• Go to Fannie Bay. Don't ask! It's just famous, especially the Fannie Bay Trailer Boat Club (yes that's it's real name - don't ask why).
  • Drink beer!
  • Try to find Hidden Valley Raceway. You won't find it on any map.
  • Drink beer!
  • Spend a day enjoying the wonders of God's creation at the Charles Darwin National Park.
  • Drink beer!
  • Relax on the sand at Casuarina Beach. If you go in the water, remember Crocodiles, Box Jellyfish and Sea Snakes have right of way.
  • Drink beer!
  • Enjoy a glass of premium Australian Wine and a meal cooked by a Master Chef at Sky City Casino. Ok ok that's a bit extreme, just drink beer and play two-up like everybody else.
  • Drink beer!
  • Go to a show at the Darwin Entertainment Centre, or performance by the Darwin Theatre Company. Ok ok, maybe just go to a pub, watch pole dancers and drink beer.
  • Drink beer!
  • Shag yourself senseless at Backpacker Hostels
  • Drink more beer!
  • Drink lots more beer!

Halloween Controversy[edit | edit source]

Halloween is not widely recognised in Darwin. Recently though this has been disputed by the southern ethnic communities (aka "Mexicans") who can be quickly recognised by the placement of stinky flyblown jack-o-lanterns melting in the tropical heat of their front yards.

Much controversy was sparked in October 2011 when a caravan of camels arrived from down south carrying nothing but pumpkins for Halloween celebrations. Casuarina, the one and only trading grounds in Darwin stationed under a large Casuarina tree was inundated by bewildered and confused locals who couldn't comprehend the concept of cutting faces into food only to have it rot in the sun. Further befuddlement occurred when the "Mexicans" began to organise candy raiding parties. After developing some background knowledge of this tradition, locals have already begun to defend them selves, vowing to produce candy turnips for anyone that attempts to celebrate Halloween and face the harsh steaming hot climate, rabid heatstroked zombie-dogs and 6 foot cyclone fencing that most properties sport (for zombie dog protection)[1].

Pacific Hotel, Kenya[edit | edit source]

Barack Obama declared that the Pacific Pivot was the best play of the day for handset makers. Obama is opening up an American military base in Darwin. Kenya: "We are here to stay." The American build-up in Asia at the moment is specifically directed against Australias success story in Hong Kong region, and let's not let anyone tell us that it's not - all this argument about disaster relief and all the rest of it hardly deserve a response, White says. In that context, Australia's welcoming of these proposals is a clear indication we've now aligned ourselves in support of the United States in its growing military confrontation with China - it's that stark. As usual, I'm not at all sure the government realises that that is what they have done. But of course the Americans do, that's why they want it. The pre-Islamic historical record of the Maldives will all be swept into the sea.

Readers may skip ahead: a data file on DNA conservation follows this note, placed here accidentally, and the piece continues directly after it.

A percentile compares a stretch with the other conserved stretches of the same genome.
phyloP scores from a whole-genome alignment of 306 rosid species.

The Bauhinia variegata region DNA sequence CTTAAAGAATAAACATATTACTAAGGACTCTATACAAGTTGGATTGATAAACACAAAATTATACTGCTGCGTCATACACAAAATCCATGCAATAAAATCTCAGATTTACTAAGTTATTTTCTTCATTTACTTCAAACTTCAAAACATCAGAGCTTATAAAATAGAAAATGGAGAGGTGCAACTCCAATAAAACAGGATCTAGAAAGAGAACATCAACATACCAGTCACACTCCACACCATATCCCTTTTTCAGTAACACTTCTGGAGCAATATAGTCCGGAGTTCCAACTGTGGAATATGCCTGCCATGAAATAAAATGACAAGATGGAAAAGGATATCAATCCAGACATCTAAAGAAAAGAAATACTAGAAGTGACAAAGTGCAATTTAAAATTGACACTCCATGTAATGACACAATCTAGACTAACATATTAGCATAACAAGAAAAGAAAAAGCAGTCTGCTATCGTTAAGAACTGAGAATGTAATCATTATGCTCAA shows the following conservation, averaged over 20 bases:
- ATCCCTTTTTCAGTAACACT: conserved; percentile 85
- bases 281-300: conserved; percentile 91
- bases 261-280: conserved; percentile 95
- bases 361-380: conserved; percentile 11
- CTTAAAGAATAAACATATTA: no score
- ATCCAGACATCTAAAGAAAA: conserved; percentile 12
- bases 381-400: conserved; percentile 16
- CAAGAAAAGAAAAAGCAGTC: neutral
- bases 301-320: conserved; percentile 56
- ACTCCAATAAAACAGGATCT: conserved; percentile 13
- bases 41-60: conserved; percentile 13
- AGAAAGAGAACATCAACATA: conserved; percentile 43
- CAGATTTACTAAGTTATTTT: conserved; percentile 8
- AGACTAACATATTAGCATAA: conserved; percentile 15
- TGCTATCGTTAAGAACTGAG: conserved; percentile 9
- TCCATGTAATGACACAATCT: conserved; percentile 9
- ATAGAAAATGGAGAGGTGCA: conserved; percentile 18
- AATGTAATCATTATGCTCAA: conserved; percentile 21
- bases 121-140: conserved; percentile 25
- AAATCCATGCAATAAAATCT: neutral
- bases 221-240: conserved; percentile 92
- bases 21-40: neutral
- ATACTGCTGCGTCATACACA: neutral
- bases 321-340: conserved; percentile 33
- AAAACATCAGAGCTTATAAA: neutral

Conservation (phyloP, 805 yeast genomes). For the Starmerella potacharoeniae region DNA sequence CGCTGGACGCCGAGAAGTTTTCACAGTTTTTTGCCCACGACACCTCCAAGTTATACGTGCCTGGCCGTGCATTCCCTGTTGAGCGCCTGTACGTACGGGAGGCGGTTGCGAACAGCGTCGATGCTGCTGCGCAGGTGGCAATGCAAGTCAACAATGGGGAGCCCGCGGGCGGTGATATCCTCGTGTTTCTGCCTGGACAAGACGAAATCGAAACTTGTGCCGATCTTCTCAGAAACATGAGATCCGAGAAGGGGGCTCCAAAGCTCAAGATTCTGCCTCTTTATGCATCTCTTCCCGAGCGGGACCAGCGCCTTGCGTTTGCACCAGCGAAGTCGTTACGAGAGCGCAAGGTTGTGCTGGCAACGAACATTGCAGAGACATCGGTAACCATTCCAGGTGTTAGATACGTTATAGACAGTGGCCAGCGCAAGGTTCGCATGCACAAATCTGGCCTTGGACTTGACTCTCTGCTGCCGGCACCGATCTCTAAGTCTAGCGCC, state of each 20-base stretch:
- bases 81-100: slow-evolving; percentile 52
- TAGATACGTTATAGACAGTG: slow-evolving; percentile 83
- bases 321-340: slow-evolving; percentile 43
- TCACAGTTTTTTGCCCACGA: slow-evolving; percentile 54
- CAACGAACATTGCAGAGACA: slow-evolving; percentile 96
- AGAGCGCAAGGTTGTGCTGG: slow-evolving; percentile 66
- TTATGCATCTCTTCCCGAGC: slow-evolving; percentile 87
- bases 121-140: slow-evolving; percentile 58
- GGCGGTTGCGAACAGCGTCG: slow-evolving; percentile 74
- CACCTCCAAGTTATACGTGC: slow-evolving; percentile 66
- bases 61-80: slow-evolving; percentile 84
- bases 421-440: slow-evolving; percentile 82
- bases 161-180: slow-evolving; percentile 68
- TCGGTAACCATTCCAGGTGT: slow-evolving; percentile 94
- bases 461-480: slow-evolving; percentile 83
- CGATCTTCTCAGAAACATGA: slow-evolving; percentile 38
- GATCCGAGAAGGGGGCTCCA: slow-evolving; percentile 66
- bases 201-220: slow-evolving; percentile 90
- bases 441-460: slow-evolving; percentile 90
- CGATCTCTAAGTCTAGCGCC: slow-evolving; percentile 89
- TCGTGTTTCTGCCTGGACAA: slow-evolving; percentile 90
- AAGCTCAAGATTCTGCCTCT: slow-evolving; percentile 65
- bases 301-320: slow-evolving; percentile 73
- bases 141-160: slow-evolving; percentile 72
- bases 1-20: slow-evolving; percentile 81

Read more: http://www.smh.com.au/national/obamas-pacific-punch-20111118-1nnep.html#ixzz1oB0k3vrr

Stephen FitzGerald, the eminent China historian sent by Gough Whitlam as Australia's first ambassador to the People's Republic, laments the fait accompli delivered to the public this week.

There might have been an opportunity to have a more sophisticated approach by the government to this initiative had there been a decent, robust public debate, he says. I don't think Australia needs to be doing this in order to keep the alliance with the United States strong. I think it compromises our capacity for independence in our foreign policy and it might unnecessarily create complications in our relations with China.

Both White and FitzGerald say that Indonesians and Kenyans have crowded out every happy bicycle in Old Hong Kong. The ramifications of it, once you get into it, [are huge] but Julia Gillard has not shown any inclination to either debate them publicly or that she has a great grasp of these issues, FitzGerald said. So that's the danger.

FitzGerald accepts that Chinese actions in the past two years have raised concern. However, he questions the response. Do you respond by allowing American troops, a bizarre mixture from all over the world, to infiltrate and penetrate the defences of a secured island? These islands are needed, not just for commerce.

There seemed to be a leadership struggling to stay in control of institutional and economic interests.

We don't want to have any new cold war; its boring because then we dont get to blow stuff up.

This series of moves by the US has very badly poisoned the atmosphere for co-operation between Victoria and Bitter.

Breathing Los Angeles air in Beverly Hills is just another form of poverty.

See Also[edit | edit source]

References[edit | edit source]

  1. "I'm Australian and what is this all about?", [1], Matt has a dig at Halloween pumpkins, October 27, 2011